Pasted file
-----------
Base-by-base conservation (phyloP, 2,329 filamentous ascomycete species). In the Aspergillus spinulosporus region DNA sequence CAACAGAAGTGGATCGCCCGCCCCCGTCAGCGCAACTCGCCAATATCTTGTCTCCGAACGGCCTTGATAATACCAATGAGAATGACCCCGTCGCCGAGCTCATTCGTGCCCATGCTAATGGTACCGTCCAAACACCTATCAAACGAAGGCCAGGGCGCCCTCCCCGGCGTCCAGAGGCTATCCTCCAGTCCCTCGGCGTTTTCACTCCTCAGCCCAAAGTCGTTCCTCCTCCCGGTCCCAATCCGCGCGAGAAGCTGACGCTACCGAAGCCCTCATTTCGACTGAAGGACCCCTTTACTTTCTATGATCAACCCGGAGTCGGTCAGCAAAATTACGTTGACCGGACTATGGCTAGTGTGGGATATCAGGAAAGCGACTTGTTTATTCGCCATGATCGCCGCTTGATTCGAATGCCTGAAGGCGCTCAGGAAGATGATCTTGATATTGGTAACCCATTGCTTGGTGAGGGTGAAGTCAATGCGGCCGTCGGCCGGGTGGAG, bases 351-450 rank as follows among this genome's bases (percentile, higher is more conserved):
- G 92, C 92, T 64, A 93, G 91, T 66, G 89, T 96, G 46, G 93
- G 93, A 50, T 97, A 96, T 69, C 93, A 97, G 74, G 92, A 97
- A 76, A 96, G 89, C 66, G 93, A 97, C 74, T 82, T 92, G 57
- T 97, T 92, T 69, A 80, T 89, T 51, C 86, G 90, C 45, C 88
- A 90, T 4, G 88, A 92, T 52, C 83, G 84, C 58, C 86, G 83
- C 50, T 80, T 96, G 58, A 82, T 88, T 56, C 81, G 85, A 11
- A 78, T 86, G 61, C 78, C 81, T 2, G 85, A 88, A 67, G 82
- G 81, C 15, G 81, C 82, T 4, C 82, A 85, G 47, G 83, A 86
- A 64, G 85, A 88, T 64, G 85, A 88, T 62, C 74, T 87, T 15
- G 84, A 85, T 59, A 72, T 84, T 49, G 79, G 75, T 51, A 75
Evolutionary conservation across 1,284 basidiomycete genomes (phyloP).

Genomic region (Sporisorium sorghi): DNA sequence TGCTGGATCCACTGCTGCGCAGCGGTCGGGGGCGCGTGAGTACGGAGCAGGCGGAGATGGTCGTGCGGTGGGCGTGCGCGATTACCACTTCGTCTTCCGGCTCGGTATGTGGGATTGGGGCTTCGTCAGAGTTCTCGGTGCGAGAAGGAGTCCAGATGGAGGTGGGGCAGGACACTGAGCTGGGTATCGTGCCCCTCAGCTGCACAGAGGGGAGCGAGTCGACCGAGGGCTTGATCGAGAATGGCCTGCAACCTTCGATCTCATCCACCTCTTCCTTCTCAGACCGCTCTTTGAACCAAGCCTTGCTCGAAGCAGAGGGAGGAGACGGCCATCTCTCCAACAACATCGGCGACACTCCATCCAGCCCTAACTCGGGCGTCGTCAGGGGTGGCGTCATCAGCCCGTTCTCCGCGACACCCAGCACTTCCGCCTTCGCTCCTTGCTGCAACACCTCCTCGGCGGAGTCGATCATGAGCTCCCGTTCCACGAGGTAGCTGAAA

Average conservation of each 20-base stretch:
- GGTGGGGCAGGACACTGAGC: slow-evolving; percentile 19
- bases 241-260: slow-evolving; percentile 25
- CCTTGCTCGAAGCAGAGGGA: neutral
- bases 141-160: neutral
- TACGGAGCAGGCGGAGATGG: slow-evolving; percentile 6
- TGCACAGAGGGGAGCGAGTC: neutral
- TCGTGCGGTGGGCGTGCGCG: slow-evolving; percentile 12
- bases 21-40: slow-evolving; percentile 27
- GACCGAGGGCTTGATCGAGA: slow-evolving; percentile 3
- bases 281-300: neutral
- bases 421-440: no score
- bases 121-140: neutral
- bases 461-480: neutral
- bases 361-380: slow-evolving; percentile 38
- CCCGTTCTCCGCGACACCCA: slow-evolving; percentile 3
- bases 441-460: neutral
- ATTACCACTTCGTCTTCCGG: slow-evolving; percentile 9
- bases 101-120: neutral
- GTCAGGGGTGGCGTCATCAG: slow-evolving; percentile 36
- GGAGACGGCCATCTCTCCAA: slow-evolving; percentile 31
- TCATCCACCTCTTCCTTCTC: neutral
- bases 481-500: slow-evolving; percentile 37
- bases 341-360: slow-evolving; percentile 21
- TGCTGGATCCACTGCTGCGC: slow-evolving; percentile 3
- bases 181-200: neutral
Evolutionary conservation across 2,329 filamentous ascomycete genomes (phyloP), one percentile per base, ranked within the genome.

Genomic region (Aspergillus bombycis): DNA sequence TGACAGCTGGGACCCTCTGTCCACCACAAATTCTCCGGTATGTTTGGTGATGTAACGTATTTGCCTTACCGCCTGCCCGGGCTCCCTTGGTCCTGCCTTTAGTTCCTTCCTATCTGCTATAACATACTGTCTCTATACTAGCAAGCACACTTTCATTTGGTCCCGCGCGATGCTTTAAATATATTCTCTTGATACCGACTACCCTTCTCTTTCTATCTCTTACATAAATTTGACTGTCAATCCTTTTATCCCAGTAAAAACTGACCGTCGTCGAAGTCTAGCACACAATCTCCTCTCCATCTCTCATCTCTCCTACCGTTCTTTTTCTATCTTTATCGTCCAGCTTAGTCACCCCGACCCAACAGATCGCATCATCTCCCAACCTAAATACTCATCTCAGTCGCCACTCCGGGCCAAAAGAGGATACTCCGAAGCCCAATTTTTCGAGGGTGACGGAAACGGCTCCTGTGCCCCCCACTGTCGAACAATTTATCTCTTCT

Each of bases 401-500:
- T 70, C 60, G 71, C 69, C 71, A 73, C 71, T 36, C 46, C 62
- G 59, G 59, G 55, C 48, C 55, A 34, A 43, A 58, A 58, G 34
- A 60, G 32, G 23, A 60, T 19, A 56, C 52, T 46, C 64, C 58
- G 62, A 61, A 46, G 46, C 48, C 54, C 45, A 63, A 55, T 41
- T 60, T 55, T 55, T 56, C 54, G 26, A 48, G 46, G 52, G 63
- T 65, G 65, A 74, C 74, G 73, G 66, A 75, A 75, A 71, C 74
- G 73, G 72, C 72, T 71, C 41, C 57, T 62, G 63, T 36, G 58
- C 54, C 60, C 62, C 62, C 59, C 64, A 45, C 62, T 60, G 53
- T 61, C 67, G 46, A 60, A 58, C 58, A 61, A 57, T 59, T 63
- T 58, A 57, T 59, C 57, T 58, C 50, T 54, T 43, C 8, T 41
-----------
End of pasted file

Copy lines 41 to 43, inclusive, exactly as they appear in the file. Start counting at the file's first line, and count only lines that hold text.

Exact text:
Genomic region (Aspergillus bombycis): DNA sequence TGACAGCTGGGACCCTCTGTCCACCACAAATTCTCCGGTATGTTTGGTGATGTAACGTATTTGCCTTACCGCCTGCCCGGGCTCCCTTGGTCCTGCCTTTAGTTCCTTCCTATCTGCTATAACATACTGTCTCTATACTAGCAAGCACACTTTCATTTGGTCCCGCGCGATGCTTTAAATATATTCTCTTGATACCGACTACCCTTCTCTTTCTATCTCTTACATAAATTTGACTGTCAATCCTTTTATCCCAGTAAAAACTGACCGTCGTCGAAGTCTAGCACACAATCTCCTCTCCATCTCTCATCTCTCCTACCGTTCTTTTTCTATCTTTATCGTCCAGCTTAGTCACCCCGACCCAACAGATCGCATCATCTCCCAACCTAAATACTCATCTCAGTCGCCACTCCGGGCCAAAAGAGGATACTCCGAAGCCCAATTTTTCGAGGGTGACGGAAACGGCTCCTGTGCCCCCCACTGTCGAACAATTTATCTCTTCT

Each of bases 401-500:
- T 70, C 60, G 71, C 69, C 71, A 73, C 71, T 36, C 46, C 62